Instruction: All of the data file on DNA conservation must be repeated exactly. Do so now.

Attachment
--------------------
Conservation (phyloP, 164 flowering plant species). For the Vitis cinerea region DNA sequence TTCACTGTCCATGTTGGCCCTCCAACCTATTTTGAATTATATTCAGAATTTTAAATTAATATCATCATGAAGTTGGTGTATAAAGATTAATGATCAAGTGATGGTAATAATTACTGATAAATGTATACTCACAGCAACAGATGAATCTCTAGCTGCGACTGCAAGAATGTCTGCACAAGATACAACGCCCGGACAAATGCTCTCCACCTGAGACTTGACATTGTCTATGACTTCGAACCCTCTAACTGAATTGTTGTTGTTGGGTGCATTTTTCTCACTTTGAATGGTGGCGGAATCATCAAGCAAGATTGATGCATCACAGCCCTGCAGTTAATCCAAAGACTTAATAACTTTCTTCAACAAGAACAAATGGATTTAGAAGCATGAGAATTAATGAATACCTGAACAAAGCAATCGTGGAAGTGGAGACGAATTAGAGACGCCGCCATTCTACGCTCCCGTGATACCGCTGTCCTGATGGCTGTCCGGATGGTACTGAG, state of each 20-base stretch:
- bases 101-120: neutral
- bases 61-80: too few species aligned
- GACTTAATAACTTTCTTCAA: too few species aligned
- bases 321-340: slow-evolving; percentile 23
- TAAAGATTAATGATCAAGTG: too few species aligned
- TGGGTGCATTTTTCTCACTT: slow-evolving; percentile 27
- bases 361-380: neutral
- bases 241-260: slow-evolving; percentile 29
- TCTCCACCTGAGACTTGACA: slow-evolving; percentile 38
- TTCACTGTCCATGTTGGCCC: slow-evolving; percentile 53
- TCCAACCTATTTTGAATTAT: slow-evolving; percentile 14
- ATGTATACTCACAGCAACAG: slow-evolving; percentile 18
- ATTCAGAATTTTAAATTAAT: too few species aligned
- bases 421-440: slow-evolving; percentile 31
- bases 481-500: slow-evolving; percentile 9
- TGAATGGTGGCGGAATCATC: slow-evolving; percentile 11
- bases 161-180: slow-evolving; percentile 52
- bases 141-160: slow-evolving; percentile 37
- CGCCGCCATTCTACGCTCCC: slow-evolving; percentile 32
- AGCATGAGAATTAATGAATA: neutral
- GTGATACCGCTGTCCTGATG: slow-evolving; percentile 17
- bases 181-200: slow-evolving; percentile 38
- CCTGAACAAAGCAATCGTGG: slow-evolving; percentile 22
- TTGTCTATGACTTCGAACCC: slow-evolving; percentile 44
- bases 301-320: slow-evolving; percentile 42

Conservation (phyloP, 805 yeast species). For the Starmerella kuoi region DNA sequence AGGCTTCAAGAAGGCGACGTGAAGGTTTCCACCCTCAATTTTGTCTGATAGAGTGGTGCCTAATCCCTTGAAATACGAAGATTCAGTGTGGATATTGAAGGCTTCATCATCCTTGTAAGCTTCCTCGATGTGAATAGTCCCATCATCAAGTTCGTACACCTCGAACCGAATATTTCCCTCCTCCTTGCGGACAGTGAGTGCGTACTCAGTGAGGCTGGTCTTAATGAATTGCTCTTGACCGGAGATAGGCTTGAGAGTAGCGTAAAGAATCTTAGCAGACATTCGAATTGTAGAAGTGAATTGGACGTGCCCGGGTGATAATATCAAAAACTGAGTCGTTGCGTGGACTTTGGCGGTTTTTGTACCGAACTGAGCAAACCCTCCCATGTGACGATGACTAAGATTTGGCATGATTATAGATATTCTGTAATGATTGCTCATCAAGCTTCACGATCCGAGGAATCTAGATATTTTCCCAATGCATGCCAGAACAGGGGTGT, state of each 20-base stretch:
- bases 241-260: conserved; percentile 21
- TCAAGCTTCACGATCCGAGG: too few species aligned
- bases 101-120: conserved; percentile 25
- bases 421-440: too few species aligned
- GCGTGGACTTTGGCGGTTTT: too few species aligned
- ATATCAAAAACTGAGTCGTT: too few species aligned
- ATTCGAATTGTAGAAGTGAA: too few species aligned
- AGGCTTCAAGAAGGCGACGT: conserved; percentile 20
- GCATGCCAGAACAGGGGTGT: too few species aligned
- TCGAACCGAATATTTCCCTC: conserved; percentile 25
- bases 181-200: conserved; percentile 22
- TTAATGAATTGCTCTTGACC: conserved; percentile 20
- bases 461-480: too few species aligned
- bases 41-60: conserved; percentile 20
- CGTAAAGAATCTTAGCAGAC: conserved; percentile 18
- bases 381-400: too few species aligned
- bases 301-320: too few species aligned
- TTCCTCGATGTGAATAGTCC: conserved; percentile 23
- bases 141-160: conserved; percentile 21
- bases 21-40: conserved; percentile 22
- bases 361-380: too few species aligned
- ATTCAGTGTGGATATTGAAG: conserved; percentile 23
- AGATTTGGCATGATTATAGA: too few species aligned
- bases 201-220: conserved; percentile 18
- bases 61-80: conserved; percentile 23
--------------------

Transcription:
Conservation (phyloP, 164 flowering plant species). For the Vitis cinerea region DNA sequence TTCACTGTCCATGTTGGCCCTCCAACCTATTTTGAATTATATTCAGAATTTTAAATTAATATCATCATGAAGTTGGTGTATAAAGATTAATGATCAAGTGATGGTAATAATTACTGATAAATGTATACTCACAGCAACAGATGAATCTCTAGCTGCGACTGCAAGAATGTCTGCACAAGATACAACGCCCGGACAAATGCTCTCCACCTGAGACTTGACATTGTCTATGACTTCGAACCCTCTAACTGAATTGTTGTTGTTGGGTGCATTTTTCTCACTTTGAATGGTGGCGGAATCATCAAGCAAGATTGATGCATCACAGCCCTGCAGTTAATCCAAAGACTTAATAACTTTCTTCAACAAGAACAAATGGATTTAGAAGCATGAGAATTAATGAATACCTGAACAAAGCAATCGTGGAAGTGGAGACGAATTAGAGACGCCGCCATTCTACGCTCCCGTGATACCGCTGTCCTGATGGCTGTCCGGATGGTACTGAG, state of each 20-base stretch:
- bases 101-120: neutral
- bases 61-80: too few species aligned
- GACTTAATAACTTTCTTCAA: too few species aligned
- bases 321-340: slow-evolving; percentile 23
- TAAAGATTAATGATCAAGTG: too few species aligned
- TGGGTGCATTTTTCTCACTT: slow-evolving; percentile 27
- bases 361-380: neutral
- bases 241-260: slow-evolving; percentile 29
- TCTCCACCTGAGACTTGACA: slow-evolving; percentile 38
- TTCACTGTCCATGTTGGCCC: slow-evolving; percentile 53
- TCCAACCTATTTTGAATTAT: slow-evolving; percentile 14
- ATGTATACTCACAGCAACAG: slow-evolving; percentile 18
- ATTCAGAATTTTAAATTAAT: too few species aligned
- bases 421-440: slow-evolving; percentile 31
- bases 481-500: slow-evolving; percentile 9
- TGAATGGTGGCGGAATCATC: slow-evolving; percentile 11
- bases 161-180: slow-evolving; percentile 52
- bases 141-160: slow-evolving; percentile 37
- CGCCGCCATTCTACGCTCCC: slow-evolving; percentile 32
- AGCATGAGAATTAATGAATA: neutral
- GTGATACCGCTGTCCTGATG: slow-evolving; percentile 17
- bases 181-200: slow-evolving; percentile 38
- CCTGAACAAAGCAATCGTGG: slow-evolving; percentile 22
- TTGTCTATGACTTCGAACCC: slow-evolving; percentile 44
- bases 301-320: slow-evolving; percentile 42

Conservation (phyloP, 805 yeast species). For the Starmerella kuoi region DNA sequence AGGCTTCAAGAAGGCGACGTGAAGGTTTCCACCCTCAATTTTGTCTGATAGAGTGGTGCCTAATCCCTTGAAATACGAAGATTCAGTGTGGATATTGAAGGCTTCATCATCCTTGTAAGCTTCCTCGATGTGAATAGTCCCATCATCAAGTTCGTACACCTCGAACCGAATATTTCCCTCCTCCTTGCGGACAGTGAGTGCGTACTCAGTGAGGCTGGTCTTAATGAATTGCTCTTGACCGGAGATAGGCTTGAGAGTAGCGTAAAGAATCTTAGCAGACATTCGAATTGTAGAAGTGAATTGGACGTGCCCGGGTGATAATATCAAAAACTGAGTCGTTGCGTGGACTTTGGCGGTTTTTGTACCGAACTGAGCAAACCCTCCCATGTGACGATGACTAAGATTTGGCATGATTATAGATATTCTGTAATGATTGCTCATCAAGCTTCACGATCCGAGGAATCTAGATATTTTCCCAATGCATGCCAGAACAGGGGTGT, state of each 20-base stretch:
- bases 241-260: conserved; percentile 21
- TCAAGCTTCACGATCCGAGG: too few species aligned
- bases 101-120: conserved; percentile 25
- bases 421-440: too few species aligned
- GCGTGGACTTTGGCGGTTTT: too few species aligned
- ATATCAAAAACTGAGTCGTT: too few species aligned
- ATTCGAATTGTAGAAGTGAA: too few species aligned
- AGGCTTCAAGAAGGCGACGT: conserved; percentile 20
- GCATGCCAGAACAGGGGTGT: too few species aligned
- TCGAACCGAATATTTCCCTC: conserved; percentile 25
- bases 181-200: conserved; percentile 22
- TTAATGAATTGCTCTTGACC: conserved; percentile 20
- bases 461-480: too few species aligned
- bases 41-60: conserved; percentile 20
- CGTAAAGAATCTTAGCAGAC: conserved; percentile 18
- bases 381-400: too few species aligned
- bases 301-320: too few species aligned
- TTCCTCGATGTGAATAGTCC: conserved; percentile 23
- bases 141-160: conserved; percentile 21
- bases 21-40: conserved; percentile 22
- bases 361-380: too few species aligned
- ATTCAGTGTGGATATTGAAG: conserved; percentile 23
- AGATTTGGCATGATTATAGA: too few species aligned
- bases 201-220: conserved; percentile 18
- bases 61-80: conserved; percentile 23